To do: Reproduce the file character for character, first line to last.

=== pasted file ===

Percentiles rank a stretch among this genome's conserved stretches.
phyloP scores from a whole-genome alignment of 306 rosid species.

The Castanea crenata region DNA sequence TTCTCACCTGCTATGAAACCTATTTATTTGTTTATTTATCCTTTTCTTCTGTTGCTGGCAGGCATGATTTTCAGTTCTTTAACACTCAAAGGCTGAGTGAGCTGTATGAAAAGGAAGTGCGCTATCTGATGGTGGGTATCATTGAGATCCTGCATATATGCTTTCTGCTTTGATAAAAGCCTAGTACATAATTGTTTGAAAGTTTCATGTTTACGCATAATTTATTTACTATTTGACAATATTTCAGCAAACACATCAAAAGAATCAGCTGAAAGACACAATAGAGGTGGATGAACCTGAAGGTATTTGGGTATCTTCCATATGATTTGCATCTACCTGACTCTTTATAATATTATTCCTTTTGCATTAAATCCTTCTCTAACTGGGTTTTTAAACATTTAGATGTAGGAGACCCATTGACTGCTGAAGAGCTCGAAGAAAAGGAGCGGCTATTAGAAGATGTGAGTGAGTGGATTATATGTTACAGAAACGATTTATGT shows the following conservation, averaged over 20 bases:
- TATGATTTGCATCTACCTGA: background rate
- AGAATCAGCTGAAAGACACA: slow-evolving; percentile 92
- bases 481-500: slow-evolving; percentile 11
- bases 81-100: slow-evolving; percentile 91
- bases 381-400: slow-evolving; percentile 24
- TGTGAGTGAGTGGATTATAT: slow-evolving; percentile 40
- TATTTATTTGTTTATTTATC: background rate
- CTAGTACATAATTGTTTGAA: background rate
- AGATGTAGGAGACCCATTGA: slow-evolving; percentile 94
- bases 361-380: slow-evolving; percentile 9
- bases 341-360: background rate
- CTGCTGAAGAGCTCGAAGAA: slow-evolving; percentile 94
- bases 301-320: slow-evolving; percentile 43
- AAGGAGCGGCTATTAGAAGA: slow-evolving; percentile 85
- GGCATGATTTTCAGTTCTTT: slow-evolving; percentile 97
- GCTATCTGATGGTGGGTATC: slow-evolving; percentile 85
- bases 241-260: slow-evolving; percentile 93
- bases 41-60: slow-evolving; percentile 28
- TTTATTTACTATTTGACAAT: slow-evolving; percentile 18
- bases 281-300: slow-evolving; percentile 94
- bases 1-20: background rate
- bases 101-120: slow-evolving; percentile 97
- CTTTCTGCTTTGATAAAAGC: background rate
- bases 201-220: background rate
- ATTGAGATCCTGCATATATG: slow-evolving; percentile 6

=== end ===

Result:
Percentiles rank a stretch among this genome's conserved stretches.
phyloP scores from a whole-genome alignment of 306 rosid species.

The Castanea crenata region DNA sequence TTCTCACCTGCTATGAAACCTATTTATTTGTTTATTTATCCTTTTCTTCTGTTGCTGGCAGGCATGATTTTCAGTTCTTTAACACTCAAAGGCTGAGTGAGCTGTATGAAAAGGAAGTGCGCTATCTGATGGTGGGTATCATTGAGATCCTGCATATATGCTTTCTGCTTTGATAAAAGCCTAGTACATAATTGTTTGAAAGTTTCATGTTTACGCATAATTTATTTACTATTTGACAATATTTCAGCAAACACATCAAAAGAATCAGCTGAAAGACACAATAGAGGTGGATGAACCTGAAGGTATTTGGGTATCTTCCATATGATTTGCATCTACCTGACTCTTTATAATATTATTCCTTTTGCATTAAATCCTTCTCTAACTGGGTTTTTAAACATTTAGATGTAGGAGACCCATTGACTGCTGAAGAGCTCGAAGAAAAGGAGCGGCTATTAGAAGATGTGAGTGAGTGGATTATATGTTACAGAAACGATTTATGT shows the following conservation, averaged over 20 bases:
- TATGATTTGCATCTACCTGA: background rate
- AGAATCAGCTGAAAGACACA: slow-evolving; percentile 92
- bases 481-500: slow-evolving; percentile 11
- bases 81-100: slow-evolving; percentile 91
- bases 381-400: slow-evolving; percentile 24
- TGTGAGTGAGTGGATTATAT: slow-evolving; percentile 40
- TATTTATTTGTTTATTTATC: background rate
- CTAGTACATAATTGTTTGAA: background rate
- AGATGTAGGAGACCCATTGA: slow-evolving; percentile 94
- bases 361-380: slow-evolving; percentile 9
- bases 341-360: background rate
- CTGCTGAAGAGCTCGAAGAA: slow-evolving; percentile 94
- bases 301-320: slow-evolving; percentile 43
- AAGGAGCGGCTATTAGAAGA: slow-evolving; percentile 85
- GGCATGATTTTCAGTTCTTT: slow-evolving; percentile 97
- GCTATCTGATGGTGGGTATC: slow-evolving; percentile 85
- bases 241-260: slow-evolving; percentile 93
- bases 41-60: slow-evolving; percentile 28
- TTTATTTACTATTTGACAAT: slow-evolving; percentile 18
- bases 281-300: slow-evolving; percentile 94
- bases 1-20: background rate
- bases 101-120: slow-evolving; percentile 97
- CTTTCTGCTTTGATAAAAGC: background rate
- bases 201-220: background rate
- ATTGAGATCCTGCATATATG: slow-evolving; percentile 6